Interview: RM Hubbert

In September of this year, RM Hubbert released his third solo album, Breaks & Bone: the final instalment in what he wryly termed The Ampersand Trilogy. I spoke to him about the album for The Herald (it ran on Dec 11, 2013), as below. Under the piece, you’ll find links to interviews we conducted around the other LPs in the trilogy: 2009’s First & Last, and 2012’s SAY Award-winning 13 Lost & Found.


Glasgow guitarist RM Hubbert would play for his supper back in the day.

That was before he won this year’s Scottish Album of the Year Award for 13 Lost & Found, or collaborated with Alex Kapranos, Aidan Moffat and Emma Pollock, or signed to Chemikal Underground. That was before he made a sublime new album called Breaks & Bone, inspired by The Muppets and Girls Aloud’s Nicola Roberts, which includes a timely, cheering serenade called Dec 11. (Sample lyric: “I want to take my last breath by your side.”)

This was in 2010, when Hubbert, a Glasgow DIY linchpin and former member of post-rockers El Hombre Trajeado, undertook a venture called Will Play For Food. In exchange for a meal, he’d perform in your living room, and discuss the visceral instrumentals he’d written in response to the death of his parents, his chronic depression and his marital breakdown. It brought him to our end-terrace, where Hubbert played his debut, First & Last, originally issued on his ethical label, Ubisano.

Three years on, he walks back through the door, armed with a smile, a guitar and his new partner, to pick up where we left off: to play us some songs from Breaks & Bone, and charm us with his deadpan tales, in return for another cucumber-free supper.

Breaks & Bone is, says Hubbert, the concluding instalment in The Ampersand Trilogy: a triumvirate of LPs that are explicitly divergent – 2009’s First & Last is entirely instrumental; 2012’s 13 Lost & Found features collaborations from guest vocalists including Kapranos, Pollock and Moffat; 2013’s Breaks & Bone finds Hubbert singing his own songs – yet they are also implicitly linked: all were written as a way of dealing with Hubbert’s depression and grief.

The records’ intrinsic relationship is illustrated by Go Slowly, a gorgeous Breaks & Bone intonation, which echoes a mantra called Go Quickly from First & Last. Go Slowly is one of his earliest songs – Hubbert was playing it live four years ago – but it serves as a centrepiece on the new album, and reminds us, says Hubbert, “that I only got to make Breaks & Bone because I made First & Last.”

Hubby plays Go Slowly to three of us, not counting two children pretending to sleep in their bunk-beds, along with several highlights from Breaks & Bone: post-rock lullaby Bolt, the nylon-strung rave-euphoria of Buckstasy, the fret-board revelation of Tongue Tied and Tone Deaf.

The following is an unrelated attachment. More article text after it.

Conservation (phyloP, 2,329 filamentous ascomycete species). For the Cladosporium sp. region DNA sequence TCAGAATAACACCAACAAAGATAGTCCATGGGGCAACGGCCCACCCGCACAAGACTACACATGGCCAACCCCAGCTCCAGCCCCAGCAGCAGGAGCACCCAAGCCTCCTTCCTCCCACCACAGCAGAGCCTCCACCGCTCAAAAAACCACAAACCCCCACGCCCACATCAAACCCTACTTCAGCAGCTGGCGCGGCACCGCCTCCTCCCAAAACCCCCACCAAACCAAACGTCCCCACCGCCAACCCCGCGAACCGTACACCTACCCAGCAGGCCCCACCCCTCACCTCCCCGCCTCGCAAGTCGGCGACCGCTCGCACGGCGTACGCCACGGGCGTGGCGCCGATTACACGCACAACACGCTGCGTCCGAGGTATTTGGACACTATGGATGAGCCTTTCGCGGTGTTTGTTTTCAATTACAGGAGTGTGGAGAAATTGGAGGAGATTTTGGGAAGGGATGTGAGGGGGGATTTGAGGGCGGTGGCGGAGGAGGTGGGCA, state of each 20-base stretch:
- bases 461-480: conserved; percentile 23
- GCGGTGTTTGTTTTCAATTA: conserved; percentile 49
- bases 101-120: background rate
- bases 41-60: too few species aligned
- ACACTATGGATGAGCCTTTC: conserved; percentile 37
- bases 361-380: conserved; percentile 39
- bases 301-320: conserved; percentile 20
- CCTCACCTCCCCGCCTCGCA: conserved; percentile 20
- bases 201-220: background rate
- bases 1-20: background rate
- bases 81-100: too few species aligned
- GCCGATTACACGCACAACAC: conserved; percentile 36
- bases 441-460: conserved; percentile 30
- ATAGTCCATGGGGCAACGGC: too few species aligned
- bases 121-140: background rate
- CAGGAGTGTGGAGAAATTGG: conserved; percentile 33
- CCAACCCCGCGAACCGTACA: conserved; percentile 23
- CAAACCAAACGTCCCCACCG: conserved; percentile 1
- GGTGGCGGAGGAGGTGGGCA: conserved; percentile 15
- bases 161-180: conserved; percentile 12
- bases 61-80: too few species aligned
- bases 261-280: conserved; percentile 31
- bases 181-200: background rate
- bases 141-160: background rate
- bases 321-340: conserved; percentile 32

The song references The Muppets, and explores Hubbert’s complex relationship with his illness. “Tongue Tied… talks about how I realised that as horrible as depression is, and I’d rather be without it, it’s inadvertently afforded me great things,” he says. “This way of dealing with it has let me make a living from something that I’ve wanted to do for many years. So the song is about how you can use these illnesses to motivate you to do something better; about how it’s not all bad.”

Its hypnotic-flamenco guitar shapes are complex, too. “Tongue Tied is extraordinarily difficult to play,” he offers. “It uses a technique called Alzapua, this very fast thumb triplet-strum, so you almost get a trance bassline. But it’s really painful, and it’s really hard to pick at the same time, and then I had to learn how to put these words on top of it,” he laughs. “My number one rule when I made this album was that I was never allowed to compromise the guitar playing for the sake of the words.” He does not make things easy for himself.

Hubbert’s exquisite musicianship was honed from years of self-teaching, but his lyric writing was, he says, almost spontaneous: the words were often penned on the day. In characteristic style, Hubbert underplays this poetic feat. “I knew what the songs were about before I wrote the lyrics. I got the meanings in the same way I normally do – from the instrumental parts,” he offers.

Despite their haste, Hubbert’s words are as articulate, measured and affecting as his playing – from Slights’ devastating paternal farewell (“we never really spoke, but I always expected the last conversation would have some meaning”), to the love-struck turning point of Dec 11 (“tick tock, my heart stopped dead, at the sight of your smile”).

There is a sense of emotional respite and healing in such lines on Breaks & Bone. Did Hubbert come up with the album title in retrospect? “I had it reasonably early. It’s a play on a Nicola Roberts song called Sticks and Stones” he offers. “And of course my dog, D Bone, has been a constant throughout the three albums. And then I came up with this idea of drawing a line under all this, of moving on. This record’s about letting go, about breaking free.”

He looks almost shocked at what comes next. “There’s even stuff about being happy.”

RM Hubbert plays Glasgow Mitchell Library on January 21 with Aidan Moffat and the Cairn String Quartet, and Glasgow Royal Concert Hall on January 28 with Mogwai (both are Celtic Connections shows.) Breaks & Bone is out now on Chemikal Underground.

Related RM Hubbert interviews:
13 Lost & Found, Jan 2012 (The Quietus)
First & Last, Oct 2010 (The Herald)

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